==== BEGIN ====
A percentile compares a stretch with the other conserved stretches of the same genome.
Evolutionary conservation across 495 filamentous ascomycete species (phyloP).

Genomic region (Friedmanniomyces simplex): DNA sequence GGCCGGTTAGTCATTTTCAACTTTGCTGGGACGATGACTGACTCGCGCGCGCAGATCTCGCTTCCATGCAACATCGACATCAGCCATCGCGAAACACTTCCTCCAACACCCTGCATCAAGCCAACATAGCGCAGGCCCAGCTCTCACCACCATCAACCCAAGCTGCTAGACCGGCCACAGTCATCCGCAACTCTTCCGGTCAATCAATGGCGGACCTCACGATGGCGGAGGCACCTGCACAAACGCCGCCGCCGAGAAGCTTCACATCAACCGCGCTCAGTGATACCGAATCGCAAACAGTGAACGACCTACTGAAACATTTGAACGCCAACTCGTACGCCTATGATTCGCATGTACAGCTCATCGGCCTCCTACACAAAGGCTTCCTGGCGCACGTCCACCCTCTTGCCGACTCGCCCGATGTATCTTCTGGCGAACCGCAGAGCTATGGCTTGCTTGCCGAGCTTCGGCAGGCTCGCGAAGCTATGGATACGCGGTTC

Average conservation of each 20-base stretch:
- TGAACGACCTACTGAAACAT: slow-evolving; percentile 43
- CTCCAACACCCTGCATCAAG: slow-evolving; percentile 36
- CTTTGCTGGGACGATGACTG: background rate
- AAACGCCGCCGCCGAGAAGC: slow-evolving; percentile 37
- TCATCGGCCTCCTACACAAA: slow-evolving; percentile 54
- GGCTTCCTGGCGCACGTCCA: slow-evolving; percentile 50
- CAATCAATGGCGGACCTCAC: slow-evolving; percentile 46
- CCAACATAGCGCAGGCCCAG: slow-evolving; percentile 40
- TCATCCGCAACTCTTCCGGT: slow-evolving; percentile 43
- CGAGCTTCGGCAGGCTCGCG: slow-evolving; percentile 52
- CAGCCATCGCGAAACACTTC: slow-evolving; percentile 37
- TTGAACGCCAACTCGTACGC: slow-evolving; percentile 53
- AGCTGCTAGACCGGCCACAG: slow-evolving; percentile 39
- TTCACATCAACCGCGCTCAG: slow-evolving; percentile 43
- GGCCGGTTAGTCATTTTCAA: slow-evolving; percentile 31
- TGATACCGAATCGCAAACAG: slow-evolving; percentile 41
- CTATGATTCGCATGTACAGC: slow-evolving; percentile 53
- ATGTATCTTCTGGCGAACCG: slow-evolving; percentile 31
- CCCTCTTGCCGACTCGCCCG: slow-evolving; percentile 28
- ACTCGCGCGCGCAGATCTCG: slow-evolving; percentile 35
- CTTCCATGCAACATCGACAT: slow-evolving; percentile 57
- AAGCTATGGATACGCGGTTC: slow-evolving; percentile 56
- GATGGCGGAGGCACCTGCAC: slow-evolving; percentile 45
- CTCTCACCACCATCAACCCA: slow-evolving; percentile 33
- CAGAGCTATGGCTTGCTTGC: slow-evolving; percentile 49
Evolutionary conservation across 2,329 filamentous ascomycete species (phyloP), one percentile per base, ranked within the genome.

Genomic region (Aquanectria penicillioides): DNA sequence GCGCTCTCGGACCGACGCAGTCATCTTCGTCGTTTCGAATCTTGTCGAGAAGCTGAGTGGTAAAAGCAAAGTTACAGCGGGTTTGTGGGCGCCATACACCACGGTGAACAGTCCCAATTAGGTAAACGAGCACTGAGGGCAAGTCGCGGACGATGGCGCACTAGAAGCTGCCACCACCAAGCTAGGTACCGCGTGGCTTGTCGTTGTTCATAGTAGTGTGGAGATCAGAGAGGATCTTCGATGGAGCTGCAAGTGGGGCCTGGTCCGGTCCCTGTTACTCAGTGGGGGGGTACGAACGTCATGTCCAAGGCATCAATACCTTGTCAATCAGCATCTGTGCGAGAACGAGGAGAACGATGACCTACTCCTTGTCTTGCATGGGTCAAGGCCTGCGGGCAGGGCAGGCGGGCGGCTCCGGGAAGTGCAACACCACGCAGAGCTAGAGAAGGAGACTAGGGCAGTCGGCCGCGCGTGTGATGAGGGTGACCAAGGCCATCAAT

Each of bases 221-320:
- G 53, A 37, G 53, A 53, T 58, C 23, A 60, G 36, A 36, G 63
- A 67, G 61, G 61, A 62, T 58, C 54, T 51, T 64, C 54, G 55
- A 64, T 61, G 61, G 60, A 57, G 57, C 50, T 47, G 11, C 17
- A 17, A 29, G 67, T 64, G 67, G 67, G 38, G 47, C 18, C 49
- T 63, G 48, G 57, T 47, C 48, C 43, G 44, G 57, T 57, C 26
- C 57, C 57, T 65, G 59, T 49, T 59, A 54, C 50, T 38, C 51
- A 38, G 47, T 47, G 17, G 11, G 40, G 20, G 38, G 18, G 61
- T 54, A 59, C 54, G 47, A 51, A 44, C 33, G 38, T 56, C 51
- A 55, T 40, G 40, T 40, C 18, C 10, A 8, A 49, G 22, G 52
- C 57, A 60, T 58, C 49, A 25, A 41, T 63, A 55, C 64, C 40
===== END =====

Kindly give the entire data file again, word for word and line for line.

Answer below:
A percentile compares a stretch with the other conserved stretches of the same genome.
Evolutionary conservation across 495 filamentous ascomycete species (phyloP).

Genomic region (Friedmanniomyces simplex): DNA sequence GGCCGGTTAGTCATTTTCAACTTTGCTGGGACGATGACTGACTCGCGCGCGCAGATCTCGCTTCCATGCAACATCGACATCAGCCATCGCGAAACACTTCCTCCAACACCCTGCATCAAGCCAACATAGCGCAGGCCCAGCTCTCACCACCATCAACCCAAGCTGCTAGACCGGCCACAGTCATCCGCAACTCTTCCGGTCAATCAATGGCGGACCTCACGATGGCGGAGGCACCTGCACAAACGCCGCCGCCGAGAAGCTTCACATCAACCGCGCTCAGTGATACCGAATCGCAAACAGTGAACGACCTACTGAAACATTTGAACGCCAACTCGTACGCCTATGATTCGCATGTACAGCTCATCGGCCTCCTACACAAAGGCTTCCTGGCGCACGTCCACCCTCTTGCCGACTCGCCCGATGTATCTTCTGGCGAACCGCAGAGCTATGGCTTGCTTGCCGAGCTTCGGCAGGCTCGCGAAGCTATGGATACGCGGTTC

Average conservation of each 20-base stretch:
- TGAACGACCTACTGAAACAT: slow-evolving; percentile 43
- CTCCAACACCCTGCATCAAG: slow-evolving; percentile 36
- CTTTGCTGGGACGATGACTG: background rate
- AAACGCCGCCGCCGAGAAGC: slow-evolving; percentile 37
- TCATCGGCCTCCTACACAAA: slow-evolving; percentile 54
- GGCTTCCTGGCGCACGTCCA: slow-evolving; percentile 50
- CAATCAATGGCGGACCTCAC: slow-evolving; percentile 46
- CCAACATAGCGCAGGCCCAG: slow-evolving; percentile 40
- TCATCCGCAACTCTTCCGGT: slow-evolving; percentile 43
- CGAGCTTCGGCAGGCTCGCG: slow-evolving; percentile 52
- CAGCCATCGCGAAACACTTC: slow-evolving; percentile 37
- TTGAACGCCAACTCGTACGC: slow-evolving; percentile 53
- AGCTGCTAGACCGGCCACAG: slow-evolving; percentile 39
- TTCACATCAACCGCGCTCAG: slow-evolving; percentile 43
- GGCCGGTTAGTCATTTTCAA: slow-evolving; percentile 31
- TGATACCGAATCGCAAACAG: slow-evolving; percentile 41
- CTATGATTCGCATGTACAGC: slow-evolving; percentile 53
- ATGTATCTTCTGGCGAACCG: slow-evolving; percentile 31
- CCCTCTTGCCGACTCGCCCG: slow-evolving; percentile 28
- ACTCGCGCGCGCAGATCTCG: slow-evolving; percentile 35
- CTTCCATGCAACATCGACAT: slow-evolving; percentile 57
- AAGCTATGGATACGCGGTTC: slow-evolving; percentile 56
- GATGGCGGAGGCACCTGCAC: slow-evolving; percentile 45
- CTCTCACCACCATCAACCCA: slow-evolving; percentile 33
- CAGAGCTATGGCTTGCTTGC: slow-evolving; percentile 49
Evolutionary conservation across 2,329 filamentous ascomycete species (phyloP), one percentile per base, ranked within the genome.

Genomic region (Aquanectria penicillioides): DNA sequence GCGCTCTCGGACCGACGCAGTCATCTTCGTCGTTTCGAATCTTGTCGAGAAGCTGAGTGGTAAAAGCAAAGTTACAGCGGGTTTGTGGGCGCCATACACCACGGTGAACAGTCCCAATTAGGTAAACGAGCACTGAGGGCAAGTCGCGGACGATGGCGCACTAGAAGCTGCCACCACCAAGCTAGGTACCGCGTGGCTTGTCGTTGTTCATAGTAGTGTGGAGATCAGAGAGGATCTTCGATGGAGCTGCAAGTGGGGCCTGGTCCGGTCCCTGTTACTCAGTGGGGGGGTACGAACGTCATGTCCAAGGCATCAATACCTTGTCAATCAGCATCTGTGCGAGAACGAGGAGAACGATGACCTACTCCTTGTCTTGCATGGGTCAAGGCCTGCGGGCAGGGCAGGCGGGCGGCTCCGGGAAGTGCAACACCACGCAGAGCTAGAGAAGGAGACTAGGGCAGTCGGCCGCGCGTGTGATGAGGGTGACCAAGGCCATCAAT

Each of bases 221-320:
- G 53, A 37, G 53, A 53, T 58, C 23, A 60, G 36, A 36, G 63
- A 67, G 61, G 61, A 62, T 58, C 54, T 51, T 64, C 54, G 55
- A 64, T 61, G 61, G 60, A 57, G 57, C 50, T 47, G 11, C 17
- A 17, A 29, G 67, T 64, G 67, G 67, G 38, G 47, C 18, C 49
- T 63, G 48, G 57, T 47, C 48, C 43, G 44, G 57, T 57, C 26
- C 57, C 57, T 65, G 59, T 49, T 59, A 54, C 50, T 38, C 51
- A 38, G 47, T 47, G 17, G 11, G 40, G 20, G 38, G 18, G 61
- T 54, A 59, C 54, G 47, A 51, A 44, C 33, G 38, T 56, C 51
- A 55, T 40, G 40, T 40, C 18, C 10, A 8, A 49, G 22, G 52
- C 57, A 60, T 58, C 49, A 25, A 41, T 63, A 55, C 64, C 40